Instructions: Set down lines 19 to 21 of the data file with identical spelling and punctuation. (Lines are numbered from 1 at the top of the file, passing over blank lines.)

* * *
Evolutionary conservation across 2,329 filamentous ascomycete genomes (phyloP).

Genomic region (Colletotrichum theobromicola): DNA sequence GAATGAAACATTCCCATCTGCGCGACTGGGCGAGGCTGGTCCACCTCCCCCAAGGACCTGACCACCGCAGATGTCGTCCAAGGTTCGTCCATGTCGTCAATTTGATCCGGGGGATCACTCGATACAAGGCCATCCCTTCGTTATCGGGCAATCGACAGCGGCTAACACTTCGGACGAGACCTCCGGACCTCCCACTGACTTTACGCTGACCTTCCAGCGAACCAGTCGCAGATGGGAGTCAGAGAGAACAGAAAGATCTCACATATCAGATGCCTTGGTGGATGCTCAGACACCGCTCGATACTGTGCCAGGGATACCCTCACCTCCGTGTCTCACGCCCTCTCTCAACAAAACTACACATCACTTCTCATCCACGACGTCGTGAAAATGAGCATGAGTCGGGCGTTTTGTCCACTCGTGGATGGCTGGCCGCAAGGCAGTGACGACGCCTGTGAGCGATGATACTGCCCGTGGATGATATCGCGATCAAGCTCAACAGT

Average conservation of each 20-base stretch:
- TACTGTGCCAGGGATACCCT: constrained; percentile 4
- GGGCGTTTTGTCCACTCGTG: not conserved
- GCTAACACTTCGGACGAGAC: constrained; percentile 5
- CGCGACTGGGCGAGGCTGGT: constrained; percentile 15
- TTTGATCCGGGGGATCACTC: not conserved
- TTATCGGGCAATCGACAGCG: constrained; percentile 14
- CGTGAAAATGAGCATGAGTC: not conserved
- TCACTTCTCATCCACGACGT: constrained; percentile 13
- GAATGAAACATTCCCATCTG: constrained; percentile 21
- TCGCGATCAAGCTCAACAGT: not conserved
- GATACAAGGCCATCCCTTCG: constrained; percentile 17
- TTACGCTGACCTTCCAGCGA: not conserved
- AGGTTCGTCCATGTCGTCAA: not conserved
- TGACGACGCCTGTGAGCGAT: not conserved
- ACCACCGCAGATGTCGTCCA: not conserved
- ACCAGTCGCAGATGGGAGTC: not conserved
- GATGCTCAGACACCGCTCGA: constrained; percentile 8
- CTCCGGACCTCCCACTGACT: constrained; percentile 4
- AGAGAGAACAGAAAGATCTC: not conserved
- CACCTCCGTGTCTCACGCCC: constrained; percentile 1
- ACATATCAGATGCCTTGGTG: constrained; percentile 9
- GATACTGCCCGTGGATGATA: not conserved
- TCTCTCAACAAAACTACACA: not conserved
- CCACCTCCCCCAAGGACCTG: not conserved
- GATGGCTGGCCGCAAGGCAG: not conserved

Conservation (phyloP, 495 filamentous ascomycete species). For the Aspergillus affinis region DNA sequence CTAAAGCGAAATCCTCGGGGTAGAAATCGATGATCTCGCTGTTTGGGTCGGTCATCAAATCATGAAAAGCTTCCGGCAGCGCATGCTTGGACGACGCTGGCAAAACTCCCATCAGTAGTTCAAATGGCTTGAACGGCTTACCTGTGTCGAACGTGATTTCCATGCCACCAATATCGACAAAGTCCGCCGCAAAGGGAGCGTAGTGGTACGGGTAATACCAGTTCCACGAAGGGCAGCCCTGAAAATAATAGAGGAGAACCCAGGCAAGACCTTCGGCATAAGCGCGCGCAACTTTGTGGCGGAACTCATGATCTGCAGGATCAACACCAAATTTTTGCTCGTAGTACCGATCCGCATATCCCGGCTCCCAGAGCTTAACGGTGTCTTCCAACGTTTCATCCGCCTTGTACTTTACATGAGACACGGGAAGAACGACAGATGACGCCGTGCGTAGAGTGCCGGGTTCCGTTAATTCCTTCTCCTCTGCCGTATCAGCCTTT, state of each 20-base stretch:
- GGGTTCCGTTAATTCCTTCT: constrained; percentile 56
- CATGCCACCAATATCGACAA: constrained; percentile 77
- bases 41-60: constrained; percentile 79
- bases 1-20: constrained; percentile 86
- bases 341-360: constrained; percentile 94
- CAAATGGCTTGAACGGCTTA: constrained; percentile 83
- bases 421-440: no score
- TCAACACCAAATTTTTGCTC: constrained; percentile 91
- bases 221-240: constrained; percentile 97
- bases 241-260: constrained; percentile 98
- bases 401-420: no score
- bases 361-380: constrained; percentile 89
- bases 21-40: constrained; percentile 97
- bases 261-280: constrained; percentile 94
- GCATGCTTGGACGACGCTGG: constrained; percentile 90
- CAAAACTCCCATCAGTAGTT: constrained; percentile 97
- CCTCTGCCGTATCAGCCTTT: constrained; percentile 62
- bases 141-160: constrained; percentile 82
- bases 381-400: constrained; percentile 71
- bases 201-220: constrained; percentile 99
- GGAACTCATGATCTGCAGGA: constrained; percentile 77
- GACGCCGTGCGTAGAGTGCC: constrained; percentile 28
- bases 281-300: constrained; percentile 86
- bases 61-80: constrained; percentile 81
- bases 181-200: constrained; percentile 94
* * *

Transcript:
- ACCAGTCGCAGATGGGAGTC: not conserved
- GATGCTCAGACACCGCTCGA: constrained; percentile 8
- CTCCGGACCTCCCACTGACT: constrained; percentile 4